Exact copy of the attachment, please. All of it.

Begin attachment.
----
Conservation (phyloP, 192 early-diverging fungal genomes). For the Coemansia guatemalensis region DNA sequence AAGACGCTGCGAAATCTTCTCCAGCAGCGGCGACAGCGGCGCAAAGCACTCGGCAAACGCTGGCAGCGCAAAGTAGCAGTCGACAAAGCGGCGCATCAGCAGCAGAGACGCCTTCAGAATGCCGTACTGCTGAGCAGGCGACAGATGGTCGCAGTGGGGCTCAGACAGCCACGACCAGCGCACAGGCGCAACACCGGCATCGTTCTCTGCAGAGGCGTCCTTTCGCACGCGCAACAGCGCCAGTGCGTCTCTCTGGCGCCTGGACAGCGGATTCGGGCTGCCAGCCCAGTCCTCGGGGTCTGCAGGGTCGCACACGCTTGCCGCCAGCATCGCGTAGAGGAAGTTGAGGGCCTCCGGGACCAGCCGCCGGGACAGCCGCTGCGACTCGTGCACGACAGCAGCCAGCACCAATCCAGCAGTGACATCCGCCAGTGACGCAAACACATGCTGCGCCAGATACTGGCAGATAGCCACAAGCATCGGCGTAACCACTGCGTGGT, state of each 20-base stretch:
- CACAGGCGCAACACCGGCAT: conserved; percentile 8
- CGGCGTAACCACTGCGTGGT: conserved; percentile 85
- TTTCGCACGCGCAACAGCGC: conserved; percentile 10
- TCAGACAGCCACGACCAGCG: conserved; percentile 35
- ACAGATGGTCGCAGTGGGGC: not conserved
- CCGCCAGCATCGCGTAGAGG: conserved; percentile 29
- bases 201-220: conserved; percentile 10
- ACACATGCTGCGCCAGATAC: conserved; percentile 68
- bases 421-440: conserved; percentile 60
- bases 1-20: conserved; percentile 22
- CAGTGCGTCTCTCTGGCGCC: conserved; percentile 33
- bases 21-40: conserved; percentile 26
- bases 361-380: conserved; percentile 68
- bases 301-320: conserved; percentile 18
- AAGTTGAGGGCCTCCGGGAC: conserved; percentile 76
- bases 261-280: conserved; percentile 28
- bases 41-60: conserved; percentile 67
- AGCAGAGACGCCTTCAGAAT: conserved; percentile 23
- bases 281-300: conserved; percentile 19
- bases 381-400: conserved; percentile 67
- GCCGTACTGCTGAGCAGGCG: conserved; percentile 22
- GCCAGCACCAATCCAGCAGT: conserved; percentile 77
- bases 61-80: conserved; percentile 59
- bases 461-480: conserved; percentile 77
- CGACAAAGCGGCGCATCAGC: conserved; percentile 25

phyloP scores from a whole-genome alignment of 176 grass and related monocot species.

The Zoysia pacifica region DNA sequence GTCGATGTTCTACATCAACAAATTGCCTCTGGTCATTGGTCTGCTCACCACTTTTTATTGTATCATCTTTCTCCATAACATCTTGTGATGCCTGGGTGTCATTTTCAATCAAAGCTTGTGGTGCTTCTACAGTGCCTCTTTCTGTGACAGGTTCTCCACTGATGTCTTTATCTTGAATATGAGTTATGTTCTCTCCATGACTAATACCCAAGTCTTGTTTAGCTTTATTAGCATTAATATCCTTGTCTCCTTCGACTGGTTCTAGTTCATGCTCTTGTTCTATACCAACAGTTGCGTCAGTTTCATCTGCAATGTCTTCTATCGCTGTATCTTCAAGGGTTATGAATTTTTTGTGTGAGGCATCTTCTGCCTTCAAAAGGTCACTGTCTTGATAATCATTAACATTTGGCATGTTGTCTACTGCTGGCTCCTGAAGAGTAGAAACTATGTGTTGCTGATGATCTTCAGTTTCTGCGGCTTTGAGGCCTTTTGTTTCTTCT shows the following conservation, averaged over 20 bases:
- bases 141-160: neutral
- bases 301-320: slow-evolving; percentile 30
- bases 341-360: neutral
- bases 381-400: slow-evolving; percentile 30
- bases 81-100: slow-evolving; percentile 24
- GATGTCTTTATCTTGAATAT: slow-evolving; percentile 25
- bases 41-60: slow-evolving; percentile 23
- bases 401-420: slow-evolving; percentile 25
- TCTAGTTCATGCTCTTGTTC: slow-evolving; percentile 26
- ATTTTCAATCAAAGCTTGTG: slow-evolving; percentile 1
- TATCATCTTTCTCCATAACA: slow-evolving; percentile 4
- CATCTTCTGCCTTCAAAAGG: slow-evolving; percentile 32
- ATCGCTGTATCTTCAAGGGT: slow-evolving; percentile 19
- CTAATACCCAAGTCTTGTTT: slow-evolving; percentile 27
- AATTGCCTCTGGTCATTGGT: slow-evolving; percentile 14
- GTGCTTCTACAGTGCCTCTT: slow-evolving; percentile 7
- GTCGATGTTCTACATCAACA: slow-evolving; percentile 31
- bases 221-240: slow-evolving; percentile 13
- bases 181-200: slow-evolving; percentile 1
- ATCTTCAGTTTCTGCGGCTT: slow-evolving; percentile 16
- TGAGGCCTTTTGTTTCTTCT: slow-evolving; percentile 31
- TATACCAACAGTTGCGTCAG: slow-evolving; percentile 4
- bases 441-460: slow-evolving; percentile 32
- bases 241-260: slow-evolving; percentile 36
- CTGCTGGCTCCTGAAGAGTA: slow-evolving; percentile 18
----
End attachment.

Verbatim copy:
Conservation (phyloP, 192 early-diverging fungal genomes). For the Coemansia guatemalensis region DNA sequence AAGACGCTGCGAAATCTTCTCCAGCAGCGGCGACAGCGGCGCAAAGCACTCGGCAAACGCTGGCAGCGCAAAGTAGCAGTCGACAAAGCGGCGCATCAGCAGCAGAGACGCCTTCAGAATGCCGTACTGCTGAGCAGGCGACAGATGGTCGCAGTGGGGCTCAGACAGCCACGACCAGCGCACAGGCGCAACACCGGCATCGTTCTCTGCAGAGGCGTCCTTTCGCACGCGCAACAGCGCCAGTGCGTCTCTCTGGCGCCTGGACAGCGGATTCGGGCTGCCAGCCCAGTCCTCGGGGTCTGCAGGGTCGCACACGCTTGCCGCCAGCATCGCGTAGAGGAAGTTGAGGGCCTCCGGGACCAGCCGCCGGGACAGCCGCTGCGACTCGTGCACGACAGCAGCCAGCACCAATCCAGCAGTGACATCCGCCAGTGACGCAAACACATGCTGCGCCAGATACTGGCAGATAGCCACAAGCATCGGCGTAACCACTGCGTGGT, state of each 20-base stretch:
- CACAGGCGCAACACCGGCAT: conserved; percentile 8
- CGGCGTAACCACTGCGTGGT: conserved; percentile 85
- TTTCGCACGCGCAACAGCGC: conserved; percentile 10
- TCAGACAGCCACGACCAGCG: conserved; percentile 35
- ACAGATGGTCGCAGTGGGGC: not conserved
- CCGCCAGCATCGCGTAGAGG: conserved; percentile 29
- bases 201-220: conserved; percentile 10
- ACACATGCTGCGCCAGATAC: conserved; percentile 68
- bases 421-440: conserved; percentile 60
- bases 1-20: conserved; percentile 22
- CAGTGCGTCTCTCTGGCGCC: conserved; percentile 33
- bases 21-40: conserved; percentile 26
- bases 361-380: conserved; percentile 68
- bases 301-320: conserved; percentile 18
- AAGTTGAGGGCCTCCGGGAC: conserved; percentile 76
- bases 261-280: conserved; percentile 28
- bases 41-60: conserved; percentile 67
- AGCAGAGACGCCTTCAGAAT: conserved; percentile 23
- bases 281-300: conserved; percentile 19
- bases 381-400: conserved; percentile 67
- GCCGTACTGCTGAGCAGGCG: conserved; percentile 22
- GCCAGCACCAATCCAGCAGT: conserved; percentile 77
- bases 61-80: conserved; percentile 59
- bases 461-480: conserved; percentile 77
- CGACAAAGCGGCGCATCAGC: conserved; percentile 25

phyloP scores from a whole-genome alignment of 176 grass and related monocot species.

The Zoysia pacifica region DNA sequence GTCGATGTTCTACATCAACAAATTGCCTCTGGTCATTGGTCTGCTCACCACTTTTTATTGTATCATCTTTCTCCATAACATCTTGTGATGCCTGGGTGTCATTTTCAATCAAAGCTTGTGGTGCTTCTACAGTGCCTCTTTCTGTGACAGGTTCTCCACTGATGTCTTTATCTTGAATATGAGTTATGTTCTCTCCATGACTAATACCCAAGTCTTGTTTAGCTTTATTAGCATTAATATCCTTGTCTCCTTCGACTGGTTCTAGTTCATGCTCTTGTTCTATACCAACAGTTGCGTCAGTTTCATCTGCAATGTCTTCTATCGCTGTATCTTCAAGGGTTATGAATTTTTTGTGTGAGGCATCTTCTGCCTTCAAAAGGTCACTGTCTTGATAATCATTAACATTTGGCATGTTGTCTACTGCTGGCTCCTGAAGAGTAGAAACTATGTGTTGCTGATGATCTTCAGTTTCTGCGGCTTTGAGGCCTTTTGTTTCTTCT shows the following conservation, averaged over 20 bases:
- bases 141-160: neutral
- bases 301-320: slow-evolving; percentile 30
- bases 341-360: neutral
- bases 381-400: slow-evolving; percentile 30
- bases 81-100: slow-evolving; percentile 24
- GATGTCTTTATCTTGAATAT: slow-evolving; percentile 25
- bases 41-60: slow-evolving; percentile 23
- bases 401-420: slow-evolving; percentile 25
- TCTAGTTCATGCTCTTGTTC: slow-evolving; percentile 26
- ATTTTCAATCAAAGCTTGTG: slow-evolving; percentile 1
- TATCATCTTTCTCCATAACA: slow-evolving; percentile 4
- CATCTTCTGCCTTCAAAAGG: slow-evolving; percentile 32
- ATCGCTGTATCTTCAAGGGT: slow-evolving; percentile 19
- CTAATACCCAAGTCTTGTTT: slow-evolving; percentile 27
- AATTGCCTCTGGTCATTGGT: slow-evolving; percentile 14
- GTGCTTCTACAGTGCCTCTT: slow-evolving; percentile 7
- GTCGATGTTCTACATCAACA: slow-evolving; percentile 31
- bases 221-240: slow-evolving; percentile 13
- bases 181-200: slow-evolving; percentile 1
- ATCTTCAGTTTCTGCGGCTT: slow-evolving; percentile 16
- TGAGGCCTTTTGTTTCTTCT: slow-evolving; percentile 31
- TATACCAACAGTTGCGTCAG: slow-evolving; percentile 4
- bases 441-460: slow-evolving; percentile 32
- bases 241-260: slow-evolving; percentile 36
- CTGCTGGCTCCTGAAGAGTA: slow-evolving; percentile 18